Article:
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Lost Phone or Lost Mind?

7898 While talking on the phone with JoAnn, my college roommate, I said, “Let me read you what our friends sent in texts yesterday.”  JoAnn’s phone doesn’t receive text messages.  I continued talking as I walked around my house.  “I’ll get my cell.  You’ve got to hear Blondie’s news!  Where is that phone?  When are you going to get a phone so we can send you texts?  I can’t find my phone.  It’s not in my purse.  Not charging.  Not on my desk.  Oh, I’m talking on it!”  For the next five minutes, JoAnn laughed in my ear.

I really did that.  I lost my phone while I held it in my hand.  When I told my family and friends what I’d done, they shared that they’d done the same and more.  Daughter said that when she discovered I’d left my cell phone at her house, she called me as I drove out of her driveway so I’d come back for it.  My phone rang while she held it in her hand.

Marilyn said that her cousin’s phone rang while the two of them were shopping in a department store.  Her cousin searched madly in her purse as it rang and rang, but she couldn’t find it.  Finally, she quit looking and told Marilyn, “It’s not here.  I must have left it in the car.”  So how did she hear it ring?

Most of us have called a phone that we’ve misplaced and hoped that its ring would lead us to it.  Jo admitted that she asked a drive-thru window bank teller to call her phone number while she held her purse up to her ear to see if it rang.  That’s good customer service.

Lana said that she lost her glasses while they were on her face and lost her keys while holding them in her my hand.  And her car has a mind all its own.  It automatically turns toward her house even when she plans to go to the grocery store.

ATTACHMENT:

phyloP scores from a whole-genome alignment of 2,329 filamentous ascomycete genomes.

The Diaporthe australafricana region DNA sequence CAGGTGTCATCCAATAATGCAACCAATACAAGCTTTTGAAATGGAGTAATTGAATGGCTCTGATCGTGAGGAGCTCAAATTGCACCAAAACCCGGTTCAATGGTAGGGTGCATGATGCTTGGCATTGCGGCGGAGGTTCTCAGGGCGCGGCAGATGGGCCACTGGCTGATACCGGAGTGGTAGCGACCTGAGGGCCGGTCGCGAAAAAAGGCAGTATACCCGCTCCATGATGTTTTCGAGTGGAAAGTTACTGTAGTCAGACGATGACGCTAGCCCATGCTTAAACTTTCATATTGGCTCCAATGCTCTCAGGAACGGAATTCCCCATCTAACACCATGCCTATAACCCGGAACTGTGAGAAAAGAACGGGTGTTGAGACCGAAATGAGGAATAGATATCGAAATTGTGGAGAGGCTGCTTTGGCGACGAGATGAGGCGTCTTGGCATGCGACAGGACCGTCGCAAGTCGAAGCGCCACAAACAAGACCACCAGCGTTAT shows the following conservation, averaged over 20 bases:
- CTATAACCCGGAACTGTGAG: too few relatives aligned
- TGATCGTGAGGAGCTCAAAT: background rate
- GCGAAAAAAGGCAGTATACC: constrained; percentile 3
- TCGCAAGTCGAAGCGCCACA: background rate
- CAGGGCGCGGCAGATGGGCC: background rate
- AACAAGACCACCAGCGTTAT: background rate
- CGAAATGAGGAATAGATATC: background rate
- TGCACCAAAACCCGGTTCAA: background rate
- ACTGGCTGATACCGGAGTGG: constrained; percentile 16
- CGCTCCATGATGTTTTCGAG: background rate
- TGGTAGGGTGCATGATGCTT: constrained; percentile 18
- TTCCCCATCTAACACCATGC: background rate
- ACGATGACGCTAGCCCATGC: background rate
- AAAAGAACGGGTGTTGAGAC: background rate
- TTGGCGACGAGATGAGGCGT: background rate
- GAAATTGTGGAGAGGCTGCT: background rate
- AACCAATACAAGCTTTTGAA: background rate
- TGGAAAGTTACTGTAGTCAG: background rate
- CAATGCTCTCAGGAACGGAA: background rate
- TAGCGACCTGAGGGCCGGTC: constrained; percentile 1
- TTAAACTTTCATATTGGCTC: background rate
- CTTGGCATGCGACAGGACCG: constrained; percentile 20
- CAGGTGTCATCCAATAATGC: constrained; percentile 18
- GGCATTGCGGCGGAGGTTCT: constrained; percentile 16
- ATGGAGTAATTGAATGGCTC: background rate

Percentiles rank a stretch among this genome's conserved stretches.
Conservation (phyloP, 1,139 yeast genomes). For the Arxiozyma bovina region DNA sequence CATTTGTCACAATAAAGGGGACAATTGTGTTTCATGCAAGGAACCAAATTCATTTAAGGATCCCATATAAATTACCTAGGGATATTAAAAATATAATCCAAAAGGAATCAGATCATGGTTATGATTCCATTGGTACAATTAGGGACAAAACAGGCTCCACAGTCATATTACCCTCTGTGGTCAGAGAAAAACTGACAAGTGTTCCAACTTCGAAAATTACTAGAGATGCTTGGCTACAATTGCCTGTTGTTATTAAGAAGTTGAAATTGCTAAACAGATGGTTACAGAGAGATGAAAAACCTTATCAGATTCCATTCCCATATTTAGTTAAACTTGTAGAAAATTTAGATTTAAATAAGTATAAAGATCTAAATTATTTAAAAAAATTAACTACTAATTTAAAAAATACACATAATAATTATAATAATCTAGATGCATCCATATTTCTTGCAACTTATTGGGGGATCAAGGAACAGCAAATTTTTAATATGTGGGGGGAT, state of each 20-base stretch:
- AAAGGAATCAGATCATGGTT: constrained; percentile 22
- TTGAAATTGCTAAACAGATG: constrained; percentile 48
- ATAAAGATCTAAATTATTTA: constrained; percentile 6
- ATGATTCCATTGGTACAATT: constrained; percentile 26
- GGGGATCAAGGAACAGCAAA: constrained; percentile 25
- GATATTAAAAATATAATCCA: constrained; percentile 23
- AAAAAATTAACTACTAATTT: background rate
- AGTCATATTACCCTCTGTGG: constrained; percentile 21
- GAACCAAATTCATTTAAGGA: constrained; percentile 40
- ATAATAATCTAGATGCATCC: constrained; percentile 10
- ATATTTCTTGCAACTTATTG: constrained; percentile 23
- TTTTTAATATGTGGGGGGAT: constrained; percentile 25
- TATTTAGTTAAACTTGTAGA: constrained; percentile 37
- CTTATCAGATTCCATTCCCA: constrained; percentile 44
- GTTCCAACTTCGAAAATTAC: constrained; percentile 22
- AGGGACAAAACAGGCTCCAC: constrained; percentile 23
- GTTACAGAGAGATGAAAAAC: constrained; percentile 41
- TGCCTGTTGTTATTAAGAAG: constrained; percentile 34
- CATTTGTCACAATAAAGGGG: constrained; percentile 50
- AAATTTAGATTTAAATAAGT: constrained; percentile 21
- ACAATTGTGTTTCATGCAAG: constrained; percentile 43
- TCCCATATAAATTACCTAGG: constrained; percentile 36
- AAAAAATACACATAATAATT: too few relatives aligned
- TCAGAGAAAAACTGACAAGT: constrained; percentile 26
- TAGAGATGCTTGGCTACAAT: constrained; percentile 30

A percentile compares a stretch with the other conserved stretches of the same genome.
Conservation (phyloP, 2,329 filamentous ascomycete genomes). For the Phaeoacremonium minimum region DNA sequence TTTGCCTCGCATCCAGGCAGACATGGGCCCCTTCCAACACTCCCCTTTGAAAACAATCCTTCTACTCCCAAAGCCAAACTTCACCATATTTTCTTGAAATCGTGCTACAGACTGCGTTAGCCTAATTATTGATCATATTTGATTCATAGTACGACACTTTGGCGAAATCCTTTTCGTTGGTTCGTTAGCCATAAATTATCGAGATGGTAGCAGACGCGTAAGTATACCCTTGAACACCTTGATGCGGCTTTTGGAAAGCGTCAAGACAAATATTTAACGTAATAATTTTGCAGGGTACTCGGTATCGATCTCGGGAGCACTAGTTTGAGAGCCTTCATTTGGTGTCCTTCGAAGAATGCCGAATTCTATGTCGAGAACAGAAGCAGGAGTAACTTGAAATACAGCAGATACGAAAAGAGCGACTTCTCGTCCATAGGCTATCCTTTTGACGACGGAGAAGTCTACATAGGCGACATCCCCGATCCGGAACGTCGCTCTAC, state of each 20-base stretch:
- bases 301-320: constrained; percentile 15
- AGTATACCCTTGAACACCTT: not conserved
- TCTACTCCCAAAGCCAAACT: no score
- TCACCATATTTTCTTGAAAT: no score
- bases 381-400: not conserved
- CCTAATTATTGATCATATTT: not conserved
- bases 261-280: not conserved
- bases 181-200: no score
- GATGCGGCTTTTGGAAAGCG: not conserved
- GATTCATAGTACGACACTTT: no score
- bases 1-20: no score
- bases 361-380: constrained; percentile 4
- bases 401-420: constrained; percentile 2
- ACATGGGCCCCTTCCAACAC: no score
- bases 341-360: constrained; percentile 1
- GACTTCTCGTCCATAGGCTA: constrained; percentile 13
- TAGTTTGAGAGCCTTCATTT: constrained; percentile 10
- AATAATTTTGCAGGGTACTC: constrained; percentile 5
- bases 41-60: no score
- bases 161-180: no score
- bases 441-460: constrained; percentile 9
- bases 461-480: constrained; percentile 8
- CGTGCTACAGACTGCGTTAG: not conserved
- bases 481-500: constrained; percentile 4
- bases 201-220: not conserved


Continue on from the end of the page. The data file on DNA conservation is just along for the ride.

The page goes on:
Judy washed a load of clothes without any clothes in the washing machine.  Von bought liquid laundry detergent at the grocery store.  Later that day after he’d loaded dirty clothes in his washing machine, he couldn’t find the detergent.  He was upset and sure that the grocery store bagger hadn’t put it in his bags.  At lunchtime, he opened his refrigerator and found the detergent.  Right on the top shelf where he’d put it.

Kathy walked from her bedroom to her kitchen to take medicine.  But then she couldn’t read the labels on the medicine bottles because she’d left her glasses on her bedside table.

Jo opened Belk’s door with her car key.  She pushed the button on her car key to open her car door at the same moment that she stepped in the right spot that made Belk’s automatic door open.  She wrote this message to me, “Crazier than a run over dawg!  That’s what we are, sister friend!”  Maybe.

Kathy said, “It’s good to know I’m not alone.”  I agree.  And you know what makes me feel even better?  Most of these people are at least twenty years younger than me.  So my age has nothing to do with the fact that I lost my phone in my hand?  Right?

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